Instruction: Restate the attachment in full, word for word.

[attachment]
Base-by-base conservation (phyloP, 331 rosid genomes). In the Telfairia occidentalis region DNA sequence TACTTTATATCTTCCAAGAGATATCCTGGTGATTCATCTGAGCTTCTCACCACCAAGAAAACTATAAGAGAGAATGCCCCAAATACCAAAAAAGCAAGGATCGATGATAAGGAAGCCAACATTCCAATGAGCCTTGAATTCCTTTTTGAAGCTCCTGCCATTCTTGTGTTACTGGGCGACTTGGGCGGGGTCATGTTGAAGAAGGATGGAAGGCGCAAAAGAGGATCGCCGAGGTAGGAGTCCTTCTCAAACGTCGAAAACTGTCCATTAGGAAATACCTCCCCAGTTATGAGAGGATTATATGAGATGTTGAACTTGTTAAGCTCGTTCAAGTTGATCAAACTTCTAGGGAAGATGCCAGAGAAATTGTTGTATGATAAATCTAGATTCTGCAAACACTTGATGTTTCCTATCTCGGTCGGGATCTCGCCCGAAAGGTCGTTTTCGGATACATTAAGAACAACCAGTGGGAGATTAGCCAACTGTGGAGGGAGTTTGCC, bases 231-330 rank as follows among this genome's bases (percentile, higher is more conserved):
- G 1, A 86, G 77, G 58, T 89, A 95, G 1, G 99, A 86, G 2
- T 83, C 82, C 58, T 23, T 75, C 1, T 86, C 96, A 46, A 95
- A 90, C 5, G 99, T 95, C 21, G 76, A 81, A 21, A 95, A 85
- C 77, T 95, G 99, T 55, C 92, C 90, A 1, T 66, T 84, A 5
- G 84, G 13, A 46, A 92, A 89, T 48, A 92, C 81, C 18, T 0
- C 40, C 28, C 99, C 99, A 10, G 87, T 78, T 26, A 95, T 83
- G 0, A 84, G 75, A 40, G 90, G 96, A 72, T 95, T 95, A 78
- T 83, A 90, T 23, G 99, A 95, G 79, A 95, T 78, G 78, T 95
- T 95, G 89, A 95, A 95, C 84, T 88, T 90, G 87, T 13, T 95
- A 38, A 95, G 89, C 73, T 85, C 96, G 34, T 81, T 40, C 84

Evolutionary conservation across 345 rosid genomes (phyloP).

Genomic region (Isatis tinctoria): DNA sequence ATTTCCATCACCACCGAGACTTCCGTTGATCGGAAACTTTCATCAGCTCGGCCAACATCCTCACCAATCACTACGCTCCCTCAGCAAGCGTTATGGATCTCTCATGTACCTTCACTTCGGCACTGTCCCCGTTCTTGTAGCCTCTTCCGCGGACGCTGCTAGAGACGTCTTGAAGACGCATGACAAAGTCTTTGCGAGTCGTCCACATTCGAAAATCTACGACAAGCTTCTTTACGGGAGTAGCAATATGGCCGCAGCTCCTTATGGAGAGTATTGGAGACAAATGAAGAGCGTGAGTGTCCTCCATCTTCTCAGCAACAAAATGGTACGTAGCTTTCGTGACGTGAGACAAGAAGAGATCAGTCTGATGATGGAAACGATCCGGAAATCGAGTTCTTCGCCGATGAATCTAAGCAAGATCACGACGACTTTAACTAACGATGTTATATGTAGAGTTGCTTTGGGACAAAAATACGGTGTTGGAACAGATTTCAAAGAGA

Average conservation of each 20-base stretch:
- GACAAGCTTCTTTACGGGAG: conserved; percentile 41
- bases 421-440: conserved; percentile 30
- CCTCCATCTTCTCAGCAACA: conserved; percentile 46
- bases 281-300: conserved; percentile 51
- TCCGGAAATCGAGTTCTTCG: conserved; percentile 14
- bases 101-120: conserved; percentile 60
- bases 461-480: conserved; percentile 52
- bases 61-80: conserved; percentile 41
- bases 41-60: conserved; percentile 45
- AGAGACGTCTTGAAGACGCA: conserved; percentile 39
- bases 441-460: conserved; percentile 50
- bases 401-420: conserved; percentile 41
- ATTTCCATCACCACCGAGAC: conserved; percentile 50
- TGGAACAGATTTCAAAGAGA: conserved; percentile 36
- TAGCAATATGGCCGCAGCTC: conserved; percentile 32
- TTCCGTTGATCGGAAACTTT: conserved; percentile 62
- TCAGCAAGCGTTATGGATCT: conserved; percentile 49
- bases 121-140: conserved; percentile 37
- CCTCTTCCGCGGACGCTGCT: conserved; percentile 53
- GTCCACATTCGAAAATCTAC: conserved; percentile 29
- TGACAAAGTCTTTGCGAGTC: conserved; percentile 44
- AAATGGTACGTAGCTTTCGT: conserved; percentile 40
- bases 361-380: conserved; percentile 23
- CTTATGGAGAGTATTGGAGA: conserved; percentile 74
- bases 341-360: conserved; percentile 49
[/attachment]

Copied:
Base-by-base conservation (phyloP, 331 rosid genomes). In the Telfairia occidentalis region DNA sequence TACTTTATATCTTCCAAGAGATATCCTGGTGATTCATCTGAGCTTCTCACCACCAAGAAAACTATAAGAGAGAATGCCCCAAATACCAAAAAAGCAAGGATCGATGATAAGGAAGCCAACATTCCAATGAGCCTTGAATTCCTTTTTGAAGCTCCTGCCATTCTTGTGTTACTGGGCGACTTGGGCGGGGTCATGTTGAAGAAGGATGGAAGGCGCAAAAGAGGATCGCCGAGGTAGGAGTCCTTCTCAAACGTCGAAAACTGTCCATTAGGAAATACCTCCCCAGTTATGAGAGGATTATATGAGATGTTGAACTTGTTAAGCTCGTTCAAGTTGATCAAACTTCTAGGGAAGATGCCAGAGAAATTGTTGTATGATAAATCTAGATTCTGCAAACACTTGATGTTTCCTATCTCGGTCGGGATCTCGCCCGAAAGGTCGTTTTCGGATACATTAAGAACAACCAGTGGGAGATTAGCCAACTGTGGAGGGAGTTTGCC, bases 231-330 rank as follows among this genome's bases (percentile, higher is more conserved):
- G 1, A 86, G 77, G 58, T 89, A 95, G 1, G 99, A 86, G 2
- T 83, C 82, C 58, T 23, T 75, C 1, T 86, C 96, A 46, A 95
- A 90, C 5, G 99, T 95, C 21, G 76, A 81, A 21, A 95, A 85
- C 77, T 95, G 99, T 55, C 92, C 90, A 1, T 66, T 84, A 5
- G 84, G 13, A 46, A 92, A 89, T 48, A 92, C 81, C 18, T 0
- C 40, C 28, C 99, C 99, A 10, G 87, T 78, T 26, A 95, T 83
- G 0, A 84, G 75, A 40, G 90, G 96, A 72, T 95, T 95, A 78
- T 83, A 90, T 23, G 99, A 95, G 79, A 95, T 78, G 78, T 95
- T 95, G 89, A 95, A 95, C 84, T 88, T 90, G 87, T 13, T 95
- A 38, A 95, G 89, C 73, T 85, C 96, G 34, T 81, T 40, C 84

Evolutionary conservation across 345 rosid genomes (phyloP).

Genomic region (Isatis tinctoria): DNA sequence ATTTCCATCACCACCGAGACTTCCGTTGATCGGAAACTTTCATCAGCTCGGCCAACATCCTCACCAATCACTACGCTCCCTCAGCAAGCGTTATGGATCTCTCATGTACCTTCACTTCGGCACTGTCCCCGTTCTTGTAGCCTCTTCCGCGGACGCTGCTAGAGACGTCTTGAAGACGCATGACAAAGTCTTTGCGAGTCGTCCACATTCGAAAATCTACGACAAGCTTCTTTACGGGAGTAGCAATATGGCCGCAGCTCCTTATGGAGAGTATTGGAGACAAATGAAGAGCGTGAGTGTCCTCCATCTTCTCAGCAACAAAATGGTACGTAGCTTTCGTGACGTGAGACAAGAAGAGATCAGTCTGATGATGGAAACGATCCGGAAATCGAGTTCTTCGCCGATGAATCTAAGCAAGATCACGACGACTTTAACTAACGATGTTATATGTAGAGTTGCTTTGGGACAAAAATACGGTGTTGGAACAGATTTCAAAGAGA

Average conservation of each 20-base stretch:
- GACAAGCTTCTTTACGGGAG: conserved; percentile 41
- bases 421-440: conserved; percentile 30
- CCTCCATCTTCTCAGCAACA: conserved; percentile 46
- bases 281-300: conserved; percentile 51
- TCCGGAAATCGAGTTCTTCG: conserved; percentile 14
- bases 101-120: conserved; percentile 60
- bases 461-480: conserved; percentile 52
- bases 61-80: conserved; percentile 41
- bases 41-60: conserved; percentile 45
- AGAGACGTCTTGAAGACGCA: conserved; percentile 39
- bases 441-460: conserved; percentile 50
- bases 401-420: conserved; percentile 41
- ATTTCCATCACCACCGAGAC: conserved; percentile 50
- TGGAACAGATTTCAAAGAGA: conserved; percentile 36
- TAGCAATATGGCCGCAGCTC: conserved; percentile 32
- TTCCGTTGATCGGAAACTTT: conserved; percentile 62
- TCAGCAAGCGTTATGGATCT: conserved; percentile 49
- bases 121-140: conserved; percentile 37
- CCTCTTCCGCGGACGCTGCT: conserved; percentile 53
- GTCCACATTCGAAAATCTAC: conserved; percentile 29
- TGACAAAGTCTTTGCGAGTC: conserved; percentile 44
- AAATGGTACGTAGCTTTCGT: conserved; percentile 40
- bases 361-380: conserved; percentile 23
- CTTATGGAGAGTATTGGAGA: conserved; percentile 74
- bases 341-360: conserved; percentile 49